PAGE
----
Those who trust Fox News were also more likely than other groups to agree that “discrimination against whites has become as big a problem as discrimination against blacks and other minorities.”
Some of this can probably be contributed to self-selection – those who think that Muslims want to establish Sharia law and that white people face greater discrimination than minorities are more likely to want to watch news that affirms their views. But what Fox News does so well is to present its audience with a closed world of right-wing “facts” – on Muslims, on race, on economics – and repeat those "facts" over and over until they seem to be unquestionable truths. It’s no wonder, then, that Fox News viewers were the most likely to report being Islam experts, while having wildly off-base views on American Muslims.
For more on how Fox News and other right-wing media outlets have succeeded in making up and popularizing their own “facts” on American Muslims, check out PFAW’s report The Right Wing Playbook on Anti-Muslim Extremism.
Texas Gov. Rick Perry raised eyebrows yesterday when, while campaigning in South Carolina, he likened the struggles of corporations resisting paying their fair share in taxes to the civil rights movement. When told that he was visiting a town where civil rights advocates held a sit-in fifty years ago, Perry mused that the corporate fight against taxes and regulation is an extension of the civil rights movement: “I mean we’ve gone from a country that made great strides in issues of civil rights,” Perry said, “And as we go forward, America needs to be about freedom. It needs to be about freedom from over-taxation, freedom from over-litigation, freedom from over-regulation.”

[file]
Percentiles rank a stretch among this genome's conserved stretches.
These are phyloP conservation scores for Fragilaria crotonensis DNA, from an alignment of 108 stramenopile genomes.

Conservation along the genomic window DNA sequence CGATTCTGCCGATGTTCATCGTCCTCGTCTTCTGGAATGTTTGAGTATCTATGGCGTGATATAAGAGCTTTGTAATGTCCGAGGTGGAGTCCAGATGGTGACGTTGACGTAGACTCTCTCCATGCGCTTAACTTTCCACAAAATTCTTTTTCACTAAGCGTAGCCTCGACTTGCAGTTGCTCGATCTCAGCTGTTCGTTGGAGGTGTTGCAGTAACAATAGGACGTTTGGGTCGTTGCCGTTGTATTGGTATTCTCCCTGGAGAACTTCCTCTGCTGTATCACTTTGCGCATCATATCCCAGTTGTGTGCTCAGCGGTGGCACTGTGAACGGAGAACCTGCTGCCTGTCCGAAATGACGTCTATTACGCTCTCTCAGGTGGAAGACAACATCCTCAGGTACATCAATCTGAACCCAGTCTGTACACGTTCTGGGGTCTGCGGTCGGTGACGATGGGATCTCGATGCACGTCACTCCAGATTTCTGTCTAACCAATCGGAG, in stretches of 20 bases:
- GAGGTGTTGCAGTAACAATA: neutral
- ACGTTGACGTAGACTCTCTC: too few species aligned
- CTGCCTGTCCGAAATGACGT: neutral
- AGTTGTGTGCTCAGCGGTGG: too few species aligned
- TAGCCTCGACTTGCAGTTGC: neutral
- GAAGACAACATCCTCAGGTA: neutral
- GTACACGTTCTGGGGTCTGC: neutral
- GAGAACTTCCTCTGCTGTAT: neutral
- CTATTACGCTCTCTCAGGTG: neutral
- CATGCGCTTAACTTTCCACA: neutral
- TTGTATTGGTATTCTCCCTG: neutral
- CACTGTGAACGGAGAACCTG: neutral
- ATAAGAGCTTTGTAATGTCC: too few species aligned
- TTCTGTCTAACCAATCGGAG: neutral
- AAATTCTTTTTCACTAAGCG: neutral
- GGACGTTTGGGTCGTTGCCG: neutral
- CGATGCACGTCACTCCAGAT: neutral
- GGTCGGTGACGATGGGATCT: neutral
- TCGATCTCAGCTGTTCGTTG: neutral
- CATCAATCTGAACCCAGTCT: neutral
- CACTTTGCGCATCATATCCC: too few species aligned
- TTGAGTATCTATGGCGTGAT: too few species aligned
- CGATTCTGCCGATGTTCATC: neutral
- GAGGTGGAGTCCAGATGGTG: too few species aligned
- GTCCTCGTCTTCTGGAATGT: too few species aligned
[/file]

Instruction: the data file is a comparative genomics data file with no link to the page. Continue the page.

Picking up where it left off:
But it is important to remember that Perry’s fight for lower taxes and regulations for corporations (on the backs of low-income families) is not just an economic position but also a spiritual issue. Before his Response prayer rally earlier this month, Perry told The 700 Club that he would be praying to end “government’s over-taxed, over-regulated, over-litigated” policies that have “caused roadblocks to economic prosperity.”
In an interview with televangelist James Robison in May, Perry claimed that the current economic crisis was God’s way of ending our “slavery” to government. Like civil rights leaders who used the story of Exodus in their struggle against discrimination, Perry contended that “Pharaoh” exists today in the form of government and “we’ve become slaves to government”:
On August 18, the Department of Homeland Security announced a major shift in its deportation priorities, monumental news and a very encouraging first step toward comprehensive immigration reform in America. DHS will now focus its deportations on only the highest priority cases, primarily those with criminal records or who pose threats to national security. Low priorities will include veterans, those brought to the US as children, and spouses and families, where the administration’s understanding includes LGBT families. All 300,000 cases currently pending are up for review, as are future cases.
This change in policy is a significant victory for advocates of comprehensive immigration reform, including supporters of the DREAM Act and the Uniting American Families Act, but much more work remains to be done. The change only applies on a case-by-case basis: as José Antonio Vargas, founder of DefineAmerican.com, pointed out on his blog, broad policy change will have to come out of Congress. It seems the Obama administration has done as much as it can while Republicans continue to move the goal-posts on what they deem acceptable, as Rachel Maddow argued last night. Indeed, the Obama Administration has met Republican demands in increasing enforcement: 2009 and 2010 saw a continued increase in the number of people deported, despite a sharp decline in border apprehensions, meaning the Administration is deporting more people even while fewer are trying to get into the country illegally. We must continue to push for change that comprehensively addresses the needs of millions more immigrants not affected by this announcement.